Local control is about making tough choices
Local school board members are learning the hard way the lesson of “being careful what you wish for” when it comes to wanting more local control.
Many people across the state cheered in March when the Wisconsin Supreme Court struck down the governor’s mask order. On its face, the court’s decision had more to do with short term political gamesmanship than sound public health policy.
For right or wrong, with the order removed, it was suddenly left to local boards to make the call about continuing or abolishing mask requirements. In a handful of areas, county and city government stepped up with their own local restrictions, but for the most part schools were left with guidance and suggestions rather than orders.
Through the early months of the pandemic, Wisconsin took a top-down approach, dictating to local governments and schools what they could or could not do. This top-down approach has become the standard in Wisconsin over recent decades as power and decision-making has become more concentrated in Madison. The unspoken goal, especially with the schools, is to have them largely interchangeable so that a fourth grader from New Berlin would be able to make the move to Medford or Gilman with little issue.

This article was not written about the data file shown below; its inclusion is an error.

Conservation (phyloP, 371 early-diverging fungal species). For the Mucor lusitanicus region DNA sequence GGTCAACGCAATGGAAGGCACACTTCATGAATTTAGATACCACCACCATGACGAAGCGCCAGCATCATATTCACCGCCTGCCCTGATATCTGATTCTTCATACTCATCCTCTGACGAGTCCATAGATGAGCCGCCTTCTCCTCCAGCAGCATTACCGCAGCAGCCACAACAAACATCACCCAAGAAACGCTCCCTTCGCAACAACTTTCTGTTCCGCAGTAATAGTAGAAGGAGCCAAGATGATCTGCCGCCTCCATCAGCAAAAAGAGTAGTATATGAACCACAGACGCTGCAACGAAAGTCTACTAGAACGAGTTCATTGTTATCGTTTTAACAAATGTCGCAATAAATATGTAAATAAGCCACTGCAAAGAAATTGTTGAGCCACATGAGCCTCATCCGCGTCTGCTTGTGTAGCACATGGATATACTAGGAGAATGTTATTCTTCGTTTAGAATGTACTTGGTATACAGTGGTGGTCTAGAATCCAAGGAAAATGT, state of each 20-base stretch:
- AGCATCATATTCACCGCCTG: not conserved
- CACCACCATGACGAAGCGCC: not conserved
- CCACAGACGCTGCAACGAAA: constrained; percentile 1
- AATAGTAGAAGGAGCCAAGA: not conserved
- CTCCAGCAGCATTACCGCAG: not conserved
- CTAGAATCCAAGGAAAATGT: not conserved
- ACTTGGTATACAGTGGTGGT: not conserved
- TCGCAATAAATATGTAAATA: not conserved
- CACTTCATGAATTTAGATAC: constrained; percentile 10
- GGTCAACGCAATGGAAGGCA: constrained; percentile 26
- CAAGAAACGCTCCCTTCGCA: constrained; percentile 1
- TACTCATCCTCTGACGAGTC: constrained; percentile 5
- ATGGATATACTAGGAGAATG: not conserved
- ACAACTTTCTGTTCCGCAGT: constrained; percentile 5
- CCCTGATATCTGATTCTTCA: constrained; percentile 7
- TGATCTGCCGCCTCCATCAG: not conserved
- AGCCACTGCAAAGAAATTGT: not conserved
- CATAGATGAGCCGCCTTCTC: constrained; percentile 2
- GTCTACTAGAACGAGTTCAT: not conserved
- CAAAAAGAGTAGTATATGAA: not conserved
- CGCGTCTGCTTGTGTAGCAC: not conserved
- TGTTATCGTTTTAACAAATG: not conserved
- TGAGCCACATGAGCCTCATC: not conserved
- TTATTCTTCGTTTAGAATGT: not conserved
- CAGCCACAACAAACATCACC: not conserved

The challenge of being the one making the final decision is that you don’t have anyone else to hide behind when you are forced to take action that will upset people.
Due largely to the politicization of public health, that has occurred throughout the pandemic. People have strong opinions about COVID-19 and if masks should be worn. On either side of the spectrum, these opinions often have more to do with personal philosophies than hard science.
In representative democracy, it is the burden, and privilege, of the elected representatives of the people to make the tough choices. Elected officials must balance what is popular with what is right for their constituents and community. As a Rib Lake school board member noted during last week’s special meeting, their decisions impact the health and safety of the children and adults in the community.
Over the past six weeks and through many hours of meetings, local school boards heard from the public, discussed the issues and made what they felt was the best decision given their circumstances. These decisions were rarely unanimous, nor should they have been. Contentious issues welcome reasoned dissent. In every case, a decision was reached and the board as a whole moved forward.
It is easy to serve when there are no controversies or tough decisions to be made. The true test of leadership comes in navigating complicated issues where there are strong opinions on all sides. Regardless of their stand on the issues, board members should be commended and thanked by their communities for being willing to stand up and be leaders during these uncertain times.